The United Nations will begin flying surveillance drones over the Democratic Republic of Congo on Tuesday to help peacekeepers spot rebels and monitor their movements.
U.N. peacekeeping chief Herve Ladsous is in Goma to preside over the launch of the unarmed drones. Monday, he described the situation in eastern Congo as "very different" from a year ago, when the rebel group M23 captured several cities in the region.
Last month, M23 announced it was laying down its arms after the Congolese army captured the group's last strongholds with the help of a special U.N. intervention force.
An expected peace agreement between the Congolese government and M23 was never signed, as the two sides disagreed on the wording of the document.
DR Congo and neighboring Uganda, which has helped mediate talks between the two sides, said after a meeting Monday between Presidents Joseph Kabila and Yoweri Museveni that the leaders want the peace talks concluded "as soon as possible."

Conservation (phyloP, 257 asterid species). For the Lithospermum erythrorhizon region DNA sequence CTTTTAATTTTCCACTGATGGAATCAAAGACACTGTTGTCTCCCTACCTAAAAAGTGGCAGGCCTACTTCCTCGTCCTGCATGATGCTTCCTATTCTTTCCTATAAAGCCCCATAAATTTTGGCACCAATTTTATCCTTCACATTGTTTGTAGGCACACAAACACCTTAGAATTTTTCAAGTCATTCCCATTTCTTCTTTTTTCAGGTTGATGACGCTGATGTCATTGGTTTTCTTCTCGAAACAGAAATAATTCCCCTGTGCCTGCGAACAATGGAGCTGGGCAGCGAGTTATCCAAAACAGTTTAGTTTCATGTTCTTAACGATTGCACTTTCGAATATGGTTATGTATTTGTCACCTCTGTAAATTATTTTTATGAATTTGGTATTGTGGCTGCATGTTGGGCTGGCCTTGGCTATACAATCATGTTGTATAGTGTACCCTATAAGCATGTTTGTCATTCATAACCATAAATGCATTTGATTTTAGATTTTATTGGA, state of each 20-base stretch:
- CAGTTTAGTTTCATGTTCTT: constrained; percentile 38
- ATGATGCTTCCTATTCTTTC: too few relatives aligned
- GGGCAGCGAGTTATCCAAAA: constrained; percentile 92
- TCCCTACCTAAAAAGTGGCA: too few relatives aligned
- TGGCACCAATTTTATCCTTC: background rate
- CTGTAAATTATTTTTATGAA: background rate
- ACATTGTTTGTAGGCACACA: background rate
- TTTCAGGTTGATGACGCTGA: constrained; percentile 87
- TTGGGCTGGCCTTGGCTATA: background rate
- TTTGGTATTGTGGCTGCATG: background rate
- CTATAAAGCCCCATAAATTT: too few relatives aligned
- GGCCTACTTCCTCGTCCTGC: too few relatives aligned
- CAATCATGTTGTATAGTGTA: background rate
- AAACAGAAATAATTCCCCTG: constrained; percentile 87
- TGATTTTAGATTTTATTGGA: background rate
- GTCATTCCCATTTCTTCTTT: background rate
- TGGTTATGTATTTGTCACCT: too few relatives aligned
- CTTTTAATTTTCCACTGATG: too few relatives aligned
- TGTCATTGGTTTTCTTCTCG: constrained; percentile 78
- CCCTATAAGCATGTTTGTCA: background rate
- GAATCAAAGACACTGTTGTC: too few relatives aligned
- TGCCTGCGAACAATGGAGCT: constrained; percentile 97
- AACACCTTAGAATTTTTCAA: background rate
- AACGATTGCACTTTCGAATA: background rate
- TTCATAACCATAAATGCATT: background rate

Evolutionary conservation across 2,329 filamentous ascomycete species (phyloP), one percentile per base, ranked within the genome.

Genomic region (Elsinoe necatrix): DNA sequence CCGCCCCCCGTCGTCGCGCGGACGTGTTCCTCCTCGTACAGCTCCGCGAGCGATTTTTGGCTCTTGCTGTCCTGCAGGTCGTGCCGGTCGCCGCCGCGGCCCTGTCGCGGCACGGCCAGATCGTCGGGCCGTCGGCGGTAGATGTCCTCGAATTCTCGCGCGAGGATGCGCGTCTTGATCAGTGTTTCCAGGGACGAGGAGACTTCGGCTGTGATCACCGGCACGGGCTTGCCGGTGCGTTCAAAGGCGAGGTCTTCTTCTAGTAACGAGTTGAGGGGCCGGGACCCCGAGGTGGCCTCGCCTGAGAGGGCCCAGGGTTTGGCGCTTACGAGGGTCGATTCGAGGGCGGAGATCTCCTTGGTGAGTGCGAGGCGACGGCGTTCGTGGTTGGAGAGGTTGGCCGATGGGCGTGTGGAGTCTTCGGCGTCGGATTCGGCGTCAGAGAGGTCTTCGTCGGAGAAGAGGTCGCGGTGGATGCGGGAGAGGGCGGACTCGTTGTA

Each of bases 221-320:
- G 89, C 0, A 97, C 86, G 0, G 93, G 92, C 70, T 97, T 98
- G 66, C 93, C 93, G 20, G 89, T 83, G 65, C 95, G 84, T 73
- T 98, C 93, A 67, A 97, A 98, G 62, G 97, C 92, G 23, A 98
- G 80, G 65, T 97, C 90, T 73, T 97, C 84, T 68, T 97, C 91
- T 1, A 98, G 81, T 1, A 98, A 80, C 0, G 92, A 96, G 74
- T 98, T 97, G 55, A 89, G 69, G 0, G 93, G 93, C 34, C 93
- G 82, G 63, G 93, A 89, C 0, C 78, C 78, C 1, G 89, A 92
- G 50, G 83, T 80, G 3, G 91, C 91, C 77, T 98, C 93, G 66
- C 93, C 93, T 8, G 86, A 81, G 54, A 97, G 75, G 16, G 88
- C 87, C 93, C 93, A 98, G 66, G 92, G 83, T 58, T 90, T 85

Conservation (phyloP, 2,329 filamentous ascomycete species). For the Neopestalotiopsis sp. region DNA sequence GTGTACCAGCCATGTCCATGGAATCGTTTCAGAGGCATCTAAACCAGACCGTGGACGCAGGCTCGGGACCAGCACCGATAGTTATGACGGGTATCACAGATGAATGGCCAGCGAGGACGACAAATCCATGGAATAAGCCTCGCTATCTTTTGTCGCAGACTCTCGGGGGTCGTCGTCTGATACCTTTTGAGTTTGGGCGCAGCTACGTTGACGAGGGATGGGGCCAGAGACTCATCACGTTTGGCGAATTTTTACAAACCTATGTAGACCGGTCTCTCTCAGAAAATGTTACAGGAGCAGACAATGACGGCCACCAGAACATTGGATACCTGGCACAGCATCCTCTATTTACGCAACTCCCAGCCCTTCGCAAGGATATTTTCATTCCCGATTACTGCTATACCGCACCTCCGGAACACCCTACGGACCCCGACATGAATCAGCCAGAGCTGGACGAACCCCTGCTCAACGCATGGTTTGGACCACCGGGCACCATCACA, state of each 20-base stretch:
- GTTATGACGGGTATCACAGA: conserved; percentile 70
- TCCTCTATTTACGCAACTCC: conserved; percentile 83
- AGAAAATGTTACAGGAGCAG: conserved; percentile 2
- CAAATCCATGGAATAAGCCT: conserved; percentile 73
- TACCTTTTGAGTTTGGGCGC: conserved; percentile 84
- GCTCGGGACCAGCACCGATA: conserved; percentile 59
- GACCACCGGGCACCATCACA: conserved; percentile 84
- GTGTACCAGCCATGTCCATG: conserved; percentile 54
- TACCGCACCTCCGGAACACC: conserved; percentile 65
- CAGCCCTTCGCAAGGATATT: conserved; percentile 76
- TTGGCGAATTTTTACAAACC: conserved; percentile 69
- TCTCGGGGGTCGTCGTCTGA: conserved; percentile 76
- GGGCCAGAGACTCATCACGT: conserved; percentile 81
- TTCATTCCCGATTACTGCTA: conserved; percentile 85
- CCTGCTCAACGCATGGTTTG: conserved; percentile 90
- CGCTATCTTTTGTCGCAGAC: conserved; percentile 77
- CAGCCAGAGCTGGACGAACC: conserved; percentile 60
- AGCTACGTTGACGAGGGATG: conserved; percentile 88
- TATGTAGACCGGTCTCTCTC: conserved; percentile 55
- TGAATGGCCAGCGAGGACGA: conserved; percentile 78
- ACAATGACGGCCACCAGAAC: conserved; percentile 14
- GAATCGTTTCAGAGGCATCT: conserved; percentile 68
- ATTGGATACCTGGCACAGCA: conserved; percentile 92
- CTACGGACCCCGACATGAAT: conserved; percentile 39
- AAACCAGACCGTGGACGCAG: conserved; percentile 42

The U.N. and its 20,000-troop peacekeeping mission are now focusing on other rebels in the region, including a Rwandan Hutu group, FDLR.
The mission called the drones built by the Italian firm Selex ES an important new tool for protecting civilians. It plans to deploy as many as five of the unmanned vehicles, which can hover over an area for 10 to 12 hours at a time and give commanders information needed to direct troops on the ground.
Eastern Congo has been ravaged by years of fighting between the government and various rebel groups, who compete for control of the area's rich mines.